5. There Are Mark-Ups Aplenty on the Sales Stickers
Dealerships refer to them as "bumper stickers" because that's where they bump up the price of the car. Little extras like VIN etching, fabric protectants, sealants, and other "must have" additions can all be done by you at home, usually for way less. Ask to see the original invoice, and compare it to the bumper sticker. That's what you really want to look at. If they refuse, go elsewhere. And even then, the invoice doesn't tell the whole story. See fear number 10, below.
6. You Have the Power to Control the Sale
Those two things below your waist, called legs, are a sales weapon.
If at any time you don't feel good about the sale, you can walk away. Often, the salesman will hit you with a much lower offer when you get up out of your seat and tell them you've decided against it. Remember, they can't do the deal without you, and you are always in a position to say, "NO." You lose nothing but a few hours of your time; they lose a commission and a bonus.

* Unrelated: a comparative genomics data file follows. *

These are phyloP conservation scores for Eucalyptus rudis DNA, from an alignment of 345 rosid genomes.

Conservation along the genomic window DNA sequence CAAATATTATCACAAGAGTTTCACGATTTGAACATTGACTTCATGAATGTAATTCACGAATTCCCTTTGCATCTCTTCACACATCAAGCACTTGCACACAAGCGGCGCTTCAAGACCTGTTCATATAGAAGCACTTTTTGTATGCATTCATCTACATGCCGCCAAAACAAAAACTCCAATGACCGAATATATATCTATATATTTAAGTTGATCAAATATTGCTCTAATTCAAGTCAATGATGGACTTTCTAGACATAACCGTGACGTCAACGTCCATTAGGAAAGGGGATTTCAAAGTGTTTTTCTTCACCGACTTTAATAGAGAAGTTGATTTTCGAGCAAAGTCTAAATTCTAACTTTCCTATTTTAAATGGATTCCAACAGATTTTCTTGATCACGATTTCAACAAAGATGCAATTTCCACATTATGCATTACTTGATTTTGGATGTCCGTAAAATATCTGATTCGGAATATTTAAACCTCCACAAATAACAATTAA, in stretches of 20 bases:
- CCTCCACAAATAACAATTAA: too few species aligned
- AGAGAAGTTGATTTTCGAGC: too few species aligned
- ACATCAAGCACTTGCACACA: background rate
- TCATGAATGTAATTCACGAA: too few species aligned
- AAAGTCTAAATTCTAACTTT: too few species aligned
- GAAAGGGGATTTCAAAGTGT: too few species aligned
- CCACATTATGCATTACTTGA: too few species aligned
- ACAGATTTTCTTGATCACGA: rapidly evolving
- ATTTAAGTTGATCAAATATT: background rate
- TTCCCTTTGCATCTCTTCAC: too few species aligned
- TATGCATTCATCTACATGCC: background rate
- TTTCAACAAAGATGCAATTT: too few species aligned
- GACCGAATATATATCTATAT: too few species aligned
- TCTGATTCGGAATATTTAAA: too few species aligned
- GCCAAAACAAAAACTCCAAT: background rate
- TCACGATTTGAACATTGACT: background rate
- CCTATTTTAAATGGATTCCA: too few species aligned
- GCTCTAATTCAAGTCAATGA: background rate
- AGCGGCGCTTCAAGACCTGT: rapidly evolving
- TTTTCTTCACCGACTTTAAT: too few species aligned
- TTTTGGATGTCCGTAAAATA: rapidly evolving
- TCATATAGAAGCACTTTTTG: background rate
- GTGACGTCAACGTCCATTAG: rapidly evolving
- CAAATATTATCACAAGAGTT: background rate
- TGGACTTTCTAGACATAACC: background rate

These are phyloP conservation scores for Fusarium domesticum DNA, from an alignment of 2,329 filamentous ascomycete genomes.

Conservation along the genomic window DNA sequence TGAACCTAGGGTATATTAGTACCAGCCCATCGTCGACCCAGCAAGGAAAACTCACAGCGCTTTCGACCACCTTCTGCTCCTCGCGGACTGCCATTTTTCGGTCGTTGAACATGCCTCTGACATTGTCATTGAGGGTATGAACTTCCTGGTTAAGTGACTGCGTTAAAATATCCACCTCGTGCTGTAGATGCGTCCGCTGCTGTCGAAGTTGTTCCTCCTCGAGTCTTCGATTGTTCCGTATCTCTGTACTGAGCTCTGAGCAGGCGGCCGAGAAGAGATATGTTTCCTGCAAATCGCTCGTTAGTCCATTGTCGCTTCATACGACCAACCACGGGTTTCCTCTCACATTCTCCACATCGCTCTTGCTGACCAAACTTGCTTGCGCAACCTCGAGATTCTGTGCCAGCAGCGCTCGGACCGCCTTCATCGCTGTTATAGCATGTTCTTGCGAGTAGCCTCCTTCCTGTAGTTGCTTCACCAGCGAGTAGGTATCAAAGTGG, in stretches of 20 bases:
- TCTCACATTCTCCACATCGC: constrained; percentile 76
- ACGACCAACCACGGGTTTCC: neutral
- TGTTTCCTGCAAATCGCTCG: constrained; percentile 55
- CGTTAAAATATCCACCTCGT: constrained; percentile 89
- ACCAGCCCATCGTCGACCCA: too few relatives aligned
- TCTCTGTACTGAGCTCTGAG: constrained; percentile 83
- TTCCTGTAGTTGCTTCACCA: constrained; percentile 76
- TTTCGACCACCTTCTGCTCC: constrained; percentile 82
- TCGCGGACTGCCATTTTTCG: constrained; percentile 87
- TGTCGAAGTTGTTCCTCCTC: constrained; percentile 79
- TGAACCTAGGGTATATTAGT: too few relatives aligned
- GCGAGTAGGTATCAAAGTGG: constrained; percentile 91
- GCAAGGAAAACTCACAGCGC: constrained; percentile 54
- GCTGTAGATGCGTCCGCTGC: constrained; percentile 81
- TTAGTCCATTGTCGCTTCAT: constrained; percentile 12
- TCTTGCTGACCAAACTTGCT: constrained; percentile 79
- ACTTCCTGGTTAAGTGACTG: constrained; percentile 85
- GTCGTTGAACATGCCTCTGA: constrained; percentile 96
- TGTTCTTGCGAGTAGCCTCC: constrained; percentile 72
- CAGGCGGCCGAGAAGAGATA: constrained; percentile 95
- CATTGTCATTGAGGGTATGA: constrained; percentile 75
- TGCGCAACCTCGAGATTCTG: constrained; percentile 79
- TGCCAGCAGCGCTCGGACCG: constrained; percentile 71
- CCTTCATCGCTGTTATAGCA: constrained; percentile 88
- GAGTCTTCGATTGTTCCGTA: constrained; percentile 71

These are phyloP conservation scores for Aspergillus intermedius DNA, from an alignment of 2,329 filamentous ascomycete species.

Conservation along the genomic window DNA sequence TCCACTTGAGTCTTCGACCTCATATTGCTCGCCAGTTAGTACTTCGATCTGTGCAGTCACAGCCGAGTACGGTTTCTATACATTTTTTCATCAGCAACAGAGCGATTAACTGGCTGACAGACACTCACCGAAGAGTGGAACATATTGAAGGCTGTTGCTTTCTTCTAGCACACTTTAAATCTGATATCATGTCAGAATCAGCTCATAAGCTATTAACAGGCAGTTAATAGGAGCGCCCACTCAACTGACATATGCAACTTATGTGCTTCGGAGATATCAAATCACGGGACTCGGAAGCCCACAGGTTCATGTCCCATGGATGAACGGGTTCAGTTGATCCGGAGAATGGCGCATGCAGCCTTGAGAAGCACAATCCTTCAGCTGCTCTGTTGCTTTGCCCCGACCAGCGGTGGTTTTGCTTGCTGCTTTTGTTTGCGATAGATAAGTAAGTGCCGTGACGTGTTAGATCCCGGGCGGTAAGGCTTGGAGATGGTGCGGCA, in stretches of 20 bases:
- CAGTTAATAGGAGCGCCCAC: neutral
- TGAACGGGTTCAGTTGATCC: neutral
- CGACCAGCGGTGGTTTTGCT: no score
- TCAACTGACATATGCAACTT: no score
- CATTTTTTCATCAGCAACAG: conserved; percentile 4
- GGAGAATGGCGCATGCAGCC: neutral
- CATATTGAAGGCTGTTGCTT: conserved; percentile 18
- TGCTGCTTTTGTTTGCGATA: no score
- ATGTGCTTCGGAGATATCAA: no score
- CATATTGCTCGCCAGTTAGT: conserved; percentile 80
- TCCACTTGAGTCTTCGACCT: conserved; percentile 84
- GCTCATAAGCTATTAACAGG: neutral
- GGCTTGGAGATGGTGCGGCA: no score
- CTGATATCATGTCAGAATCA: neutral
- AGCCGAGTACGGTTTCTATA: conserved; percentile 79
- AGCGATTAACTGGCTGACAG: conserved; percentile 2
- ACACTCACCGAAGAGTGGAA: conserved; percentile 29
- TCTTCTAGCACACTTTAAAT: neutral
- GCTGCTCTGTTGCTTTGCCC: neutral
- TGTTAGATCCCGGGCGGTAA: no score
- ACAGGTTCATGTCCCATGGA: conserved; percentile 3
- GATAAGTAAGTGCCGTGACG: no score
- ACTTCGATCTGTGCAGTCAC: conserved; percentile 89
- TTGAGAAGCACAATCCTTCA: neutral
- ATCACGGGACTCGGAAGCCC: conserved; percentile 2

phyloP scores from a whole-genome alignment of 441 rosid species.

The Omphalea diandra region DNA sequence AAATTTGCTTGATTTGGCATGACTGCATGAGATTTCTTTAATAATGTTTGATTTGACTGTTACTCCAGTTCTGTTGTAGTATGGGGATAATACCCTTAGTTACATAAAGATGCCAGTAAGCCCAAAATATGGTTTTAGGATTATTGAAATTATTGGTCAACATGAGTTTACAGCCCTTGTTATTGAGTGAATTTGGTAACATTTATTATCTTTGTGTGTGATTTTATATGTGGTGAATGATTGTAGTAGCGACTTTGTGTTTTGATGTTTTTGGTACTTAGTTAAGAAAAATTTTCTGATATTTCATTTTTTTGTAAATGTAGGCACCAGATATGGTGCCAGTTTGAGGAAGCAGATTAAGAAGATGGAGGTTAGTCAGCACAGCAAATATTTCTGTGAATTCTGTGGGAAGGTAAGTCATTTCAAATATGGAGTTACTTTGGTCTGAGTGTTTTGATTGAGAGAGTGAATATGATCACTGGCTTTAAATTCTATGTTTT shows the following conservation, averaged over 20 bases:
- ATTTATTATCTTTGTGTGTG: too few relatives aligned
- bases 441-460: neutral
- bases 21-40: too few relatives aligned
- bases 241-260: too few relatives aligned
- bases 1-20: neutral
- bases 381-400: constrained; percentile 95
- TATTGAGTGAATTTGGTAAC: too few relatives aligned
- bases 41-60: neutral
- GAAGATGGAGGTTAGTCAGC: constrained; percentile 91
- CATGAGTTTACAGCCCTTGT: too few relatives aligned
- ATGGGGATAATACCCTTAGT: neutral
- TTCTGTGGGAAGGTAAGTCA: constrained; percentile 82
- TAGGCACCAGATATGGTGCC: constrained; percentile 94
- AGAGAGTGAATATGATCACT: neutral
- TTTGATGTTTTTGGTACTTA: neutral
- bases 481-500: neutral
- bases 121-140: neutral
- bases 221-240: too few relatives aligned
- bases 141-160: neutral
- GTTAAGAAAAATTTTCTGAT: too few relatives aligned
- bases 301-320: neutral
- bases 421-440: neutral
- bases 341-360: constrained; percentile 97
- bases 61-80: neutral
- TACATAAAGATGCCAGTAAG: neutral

7. The Dealership's Extended Warranties Are for Suckers
Even if you get the salesman to agree to a price that is basically what the dealership paid for the car, you still have to go to that back room; the room where the deal is sealed.
Whether you lease, finance it, or plonk down a wad of cash, they'll try to push every single option they can on you. That includes an extended warranty that you can buy way cheaper from someone else. The dealership makes a lot of money on these service contracts. Don't fall for this. As one of the salesmen pointed out, the finance manager is actually a salesman, too. They're going to do whatever they can to squeeze more money out of you before you leave.